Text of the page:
Anti-military protesters, army clashes in Cairo
CAIRO EGYPTIAN troops fired tear gas at anti-military protesters on Friday and both sides hurled rocks at each other, as tensions spiraled ahead of landmark presidential elections.
A blanket of thick smoke engulfed Abbassiya square near the defence ministry in Cairo, days after deadly clashes there that prompted Friday’s demonstration.
Bleeding protesters were ferried away by motorbike and ambulances rushed to the scene, an AFP reporter said.
State television showed several soldiers wounded.
The clashes began when some protesters threw rocks at the military police, prompting troops to respond with water cannon and then eventually tear gas.
Military police, holding their shields in one hand, picked up rocks from the ground and hurled them back at the protesters, who used metal sheets from nearby construction sites to protect themselves.
Several thousand secular and Islamist protesters had gathered in Abbassiya, some marching there from Cairo’s Tahrir Square, to denounce the ruling military council that took power when Hosni Mubarak was ousted in a popular uprising last year.
Friday’s protest comes just three weeks before the country’s first post-revolt presidential election, after which the ruling military is to hand power to civilian rule.
But protesters say they fear the elections will be rigged in favour of a pro-military candidate.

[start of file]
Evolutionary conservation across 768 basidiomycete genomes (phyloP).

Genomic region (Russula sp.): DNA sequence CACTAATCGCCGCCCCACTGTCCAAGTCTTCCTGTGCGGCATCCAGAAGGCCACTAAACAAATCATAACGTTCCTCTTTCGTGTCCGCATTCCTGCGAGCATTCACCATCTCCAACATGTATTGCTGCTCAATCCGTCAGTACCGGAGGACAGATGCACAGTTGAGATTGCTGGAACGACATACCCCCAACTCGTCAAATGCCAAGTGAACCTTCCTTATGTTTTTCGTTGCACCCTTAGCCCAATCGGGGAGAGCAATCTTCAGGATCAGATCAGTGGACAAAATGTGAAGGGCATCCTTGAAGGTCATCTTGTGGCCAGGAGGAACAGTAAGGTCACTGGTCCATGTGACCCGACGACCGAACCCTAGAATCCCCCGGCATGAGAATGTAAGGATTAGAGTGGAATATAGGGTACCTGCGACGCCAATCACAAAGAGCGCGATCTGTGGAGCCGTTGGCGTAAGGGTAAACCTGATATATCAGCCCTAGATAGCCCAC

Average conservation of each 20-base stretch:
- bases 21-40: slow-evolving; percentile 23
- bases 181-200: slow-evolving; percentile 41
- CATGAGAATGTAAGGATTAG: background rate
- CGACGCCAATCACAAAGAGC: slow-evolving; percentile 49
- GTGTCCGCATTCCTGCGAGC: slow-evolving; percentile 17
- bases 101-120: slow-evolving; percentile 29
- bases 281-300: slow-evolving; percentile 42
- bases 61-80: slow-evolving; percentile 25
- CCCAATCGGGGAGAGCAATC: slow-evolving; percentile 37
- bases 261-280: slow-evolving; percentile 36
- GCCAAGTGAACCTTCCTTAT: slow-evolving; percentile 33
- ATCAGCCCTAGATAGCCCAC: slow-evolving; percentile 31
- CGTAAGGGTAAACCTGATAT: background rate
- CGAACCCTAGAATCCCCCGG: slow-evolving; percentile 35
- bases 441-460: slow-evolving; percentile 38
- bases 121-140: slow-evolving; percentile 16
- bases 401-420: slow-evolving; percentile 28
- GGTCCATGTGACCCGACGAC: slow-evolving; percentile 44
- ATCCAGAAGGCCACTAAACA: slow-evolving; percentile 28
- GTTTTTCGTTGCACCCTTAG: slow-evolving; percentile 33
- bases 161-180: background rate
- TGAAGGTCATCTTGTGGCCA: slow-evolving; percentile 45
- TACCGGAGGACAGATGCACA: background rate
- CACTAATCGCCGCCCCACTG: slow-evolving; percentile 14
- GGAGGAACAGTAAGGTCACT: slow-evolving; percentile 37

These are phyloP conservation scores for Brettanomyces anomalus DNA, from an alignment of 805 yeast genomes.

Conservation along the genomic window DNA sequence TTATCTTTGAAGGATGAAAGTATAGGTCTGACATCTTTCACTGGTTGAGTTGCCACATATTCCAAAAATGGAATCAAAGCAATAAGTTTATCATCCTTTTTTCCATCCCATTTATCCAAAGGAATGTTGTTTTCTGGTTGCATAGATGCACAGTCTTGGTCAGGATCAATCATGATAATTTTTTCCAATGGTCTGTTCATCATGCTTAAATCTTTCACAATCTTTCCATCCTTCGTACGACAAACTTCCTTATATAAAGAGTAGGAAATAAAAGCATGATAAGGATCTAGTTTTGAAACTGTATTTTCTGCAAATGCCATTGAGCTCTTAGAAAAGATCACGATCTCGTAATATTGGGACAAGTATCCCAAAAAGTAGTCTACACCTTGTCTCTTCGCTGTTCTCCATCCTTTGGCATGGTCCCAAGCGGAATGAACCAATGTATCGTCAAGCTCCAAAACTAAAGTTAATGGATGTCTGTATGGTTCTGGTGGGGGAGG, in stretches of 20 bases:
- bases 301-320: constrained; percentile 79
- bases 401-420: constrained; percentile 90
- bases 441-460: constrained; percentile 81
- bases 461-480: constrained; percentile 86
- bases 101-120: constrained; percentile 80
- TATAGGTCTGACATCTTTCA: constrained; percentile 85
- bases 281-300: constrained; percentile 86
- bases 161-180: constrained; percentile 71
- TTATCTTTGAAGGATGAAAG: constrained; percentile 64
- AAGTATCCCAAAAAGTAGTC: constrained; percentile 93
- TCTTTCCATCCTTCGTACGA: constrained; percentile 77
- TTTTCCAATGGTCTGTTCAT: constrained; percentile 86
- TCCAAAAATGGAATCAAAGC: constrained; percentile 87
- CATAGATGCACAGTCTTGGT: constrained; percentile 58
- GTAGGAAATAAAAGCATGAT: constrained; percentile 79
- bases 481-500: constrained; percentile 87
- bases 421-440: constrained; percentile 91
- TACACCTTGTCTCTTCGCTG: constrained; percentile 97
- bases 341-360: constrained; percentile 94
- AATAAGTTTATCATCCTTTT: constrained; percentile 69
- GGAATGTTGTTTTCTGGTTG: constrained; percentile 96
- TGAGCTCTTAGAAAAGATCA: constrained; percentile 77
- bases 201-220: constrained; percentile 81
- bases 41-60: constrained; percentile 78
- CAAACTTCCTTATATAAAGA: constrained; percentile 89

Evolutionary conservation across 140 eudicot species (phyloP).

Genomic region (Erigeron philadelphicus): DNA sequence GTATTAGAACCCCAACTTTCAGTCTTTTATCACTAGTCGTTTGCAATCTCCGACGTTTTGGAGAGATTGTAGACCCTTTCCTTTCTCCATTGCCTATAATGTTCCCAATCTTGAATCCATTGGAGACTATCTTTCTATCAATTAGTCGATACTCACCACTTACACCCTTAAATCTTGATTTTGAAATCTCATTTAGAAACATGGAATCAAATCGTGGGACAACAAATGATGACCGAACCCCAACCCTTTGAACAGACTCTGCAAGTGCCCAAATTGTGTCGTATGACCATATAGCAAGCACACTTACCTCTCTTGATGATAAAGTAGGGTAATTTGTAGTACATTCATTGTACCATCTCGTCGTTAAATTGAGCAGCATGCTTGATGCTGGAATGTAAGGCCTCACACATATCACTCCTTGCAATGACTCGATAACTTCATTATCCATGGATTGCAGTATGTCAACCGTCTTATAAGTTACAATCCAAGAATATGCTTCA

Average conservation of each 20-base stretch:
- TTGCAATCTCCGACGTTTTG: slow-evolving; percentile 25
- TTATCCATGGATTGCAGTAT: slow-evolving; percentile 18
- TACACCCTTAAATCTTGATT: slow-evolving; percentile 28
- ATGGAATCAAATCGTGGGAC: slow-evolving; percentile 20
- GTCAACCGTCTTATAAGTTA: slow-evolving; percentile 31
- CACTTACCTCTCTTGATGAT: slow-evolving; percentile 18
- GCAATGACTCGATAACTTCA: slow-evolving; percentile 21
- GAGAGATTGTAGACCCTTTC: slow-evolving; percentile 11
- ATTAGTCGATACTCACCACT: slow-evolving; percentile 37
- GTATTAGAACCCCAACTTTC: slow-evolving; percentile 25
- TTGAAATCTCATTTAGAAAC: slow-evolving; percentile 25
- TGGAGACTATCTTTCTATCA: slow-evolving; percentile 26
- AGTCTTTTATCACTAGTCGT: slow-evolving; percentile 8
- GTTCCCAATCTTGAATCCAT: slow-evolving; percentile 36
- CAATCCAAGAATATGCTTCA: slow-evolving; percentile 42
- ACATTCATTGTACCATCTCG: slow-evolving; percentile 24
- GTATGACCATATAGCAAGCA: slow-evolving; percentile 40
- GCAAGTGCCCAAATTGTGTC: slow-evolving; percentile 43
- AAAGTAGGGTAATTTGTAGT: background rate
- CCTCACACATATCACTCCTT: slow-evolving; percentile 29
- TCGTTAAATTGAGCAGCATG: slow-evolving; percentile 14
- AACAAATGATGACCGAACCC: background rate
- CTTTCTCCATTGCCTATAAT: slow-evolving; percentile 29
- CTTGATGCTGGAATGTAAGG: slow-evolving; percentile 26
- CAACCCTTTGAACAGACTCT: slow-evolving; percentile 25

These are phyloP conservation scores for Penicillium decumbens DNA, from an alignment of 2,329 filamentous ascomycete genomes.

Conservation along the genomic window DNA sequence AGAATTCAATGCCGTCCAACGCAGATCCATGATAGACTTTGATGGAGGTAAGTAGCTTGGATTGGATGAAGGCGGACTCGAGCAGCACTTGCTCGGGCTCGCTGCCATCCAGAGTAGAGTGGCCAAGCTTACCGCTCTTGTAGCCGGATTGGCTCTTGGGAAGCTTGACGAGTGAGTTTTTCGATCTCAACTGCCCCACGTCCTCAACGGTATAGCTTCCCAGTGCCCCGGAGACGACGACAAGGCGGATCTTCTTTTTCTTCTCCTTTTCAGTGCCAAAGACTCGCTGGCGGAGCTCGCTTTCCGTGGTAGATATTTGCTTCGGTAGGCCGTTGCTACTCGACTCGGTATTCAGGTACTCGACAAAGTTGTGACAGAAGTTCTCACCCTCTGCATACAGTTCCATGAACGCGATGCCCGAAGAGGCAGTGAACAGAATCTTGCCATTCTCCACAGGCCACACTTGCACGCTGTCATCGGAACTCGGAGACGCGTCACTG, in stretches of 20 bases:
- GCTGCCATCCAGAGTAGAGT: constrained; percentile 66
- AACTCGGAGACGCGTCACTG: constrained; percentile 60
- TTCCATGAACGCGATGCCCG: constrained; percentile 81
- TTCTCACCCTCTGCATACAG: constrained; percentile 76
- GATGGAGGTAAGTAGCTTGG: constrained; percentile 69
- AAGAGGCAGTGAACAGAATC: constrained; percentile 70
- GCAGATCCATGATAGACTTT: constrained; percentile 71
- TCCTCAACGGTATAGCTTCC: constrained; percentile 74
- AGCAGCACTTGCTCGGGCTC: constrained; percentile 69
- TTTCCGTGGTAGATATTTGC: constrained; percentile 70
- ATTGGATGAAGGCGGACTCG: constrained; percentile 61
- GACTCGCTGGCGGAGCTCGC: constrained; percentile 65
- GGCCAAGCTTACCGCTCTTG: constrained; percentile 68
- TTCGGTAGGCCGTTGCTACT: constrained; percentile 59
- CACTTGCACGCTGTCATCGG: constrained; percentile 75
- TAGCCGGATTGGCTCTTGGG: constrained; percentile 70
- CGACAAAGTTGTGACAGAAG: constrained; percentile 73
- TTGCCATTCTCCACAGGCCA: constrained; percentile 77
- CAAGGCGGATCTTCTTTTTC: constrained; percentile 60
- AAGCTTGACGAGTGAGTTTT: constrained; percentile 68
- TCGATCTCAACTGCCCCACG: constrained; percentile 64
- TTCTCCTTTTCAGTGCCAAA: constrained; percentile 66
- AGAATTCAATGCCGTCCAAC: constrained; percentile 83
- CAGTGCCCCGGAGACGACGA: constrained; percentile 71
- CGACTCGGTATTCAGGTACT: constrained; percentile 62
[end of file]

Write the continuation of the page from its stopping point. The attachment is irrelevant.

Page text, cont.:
Others say they do not trust the ruling Supreme Council of the Armed Forces (SCAF) to fully hand power to civilian rule.
“We are here to end SCAF rule. We don’t trust them.
SCAF is following Mubarak’s example, and we want to protect the revolution,” said Mohammed Badawi, a member of the Coalition of Revolution Youth, who came from the canal city of Ismailiya.
Another protester from the Nile Delta city of Mansura, Ahmed Gamal, said he feared the upcoming elections will be “forged.” “After the revolution, there should be an election committee with integrity. Instead they brought a corrupt one,” the 22-year-old told AFP.
The protest comes two days after deadly clashes in the Abbassiya neighbourhood which left at least nine people dead according to the health ministry, though field medics say more died.
On Wednesday, unknown attackers stormed a sit-in near the defence ministry by supporters of Salafist politician Hazem Abu Ismail, who was recently disqualified from the presidential race.
Other candidates in the race include former Arab League chief Amr Mussa and Mubarak’s last prime minister Ahmed Shafiq. The powerful Muslim Brotherhood has fielded the head of its political arm, Mohammed Mursi whose main Islamist rival is Abdel Moneim Abul Fotouh, a former Brotherhood member.
In Abbassiya, protester Mohammed Eid unbuttons his shirt to reveal a pro-Abu Ismail T-shirt.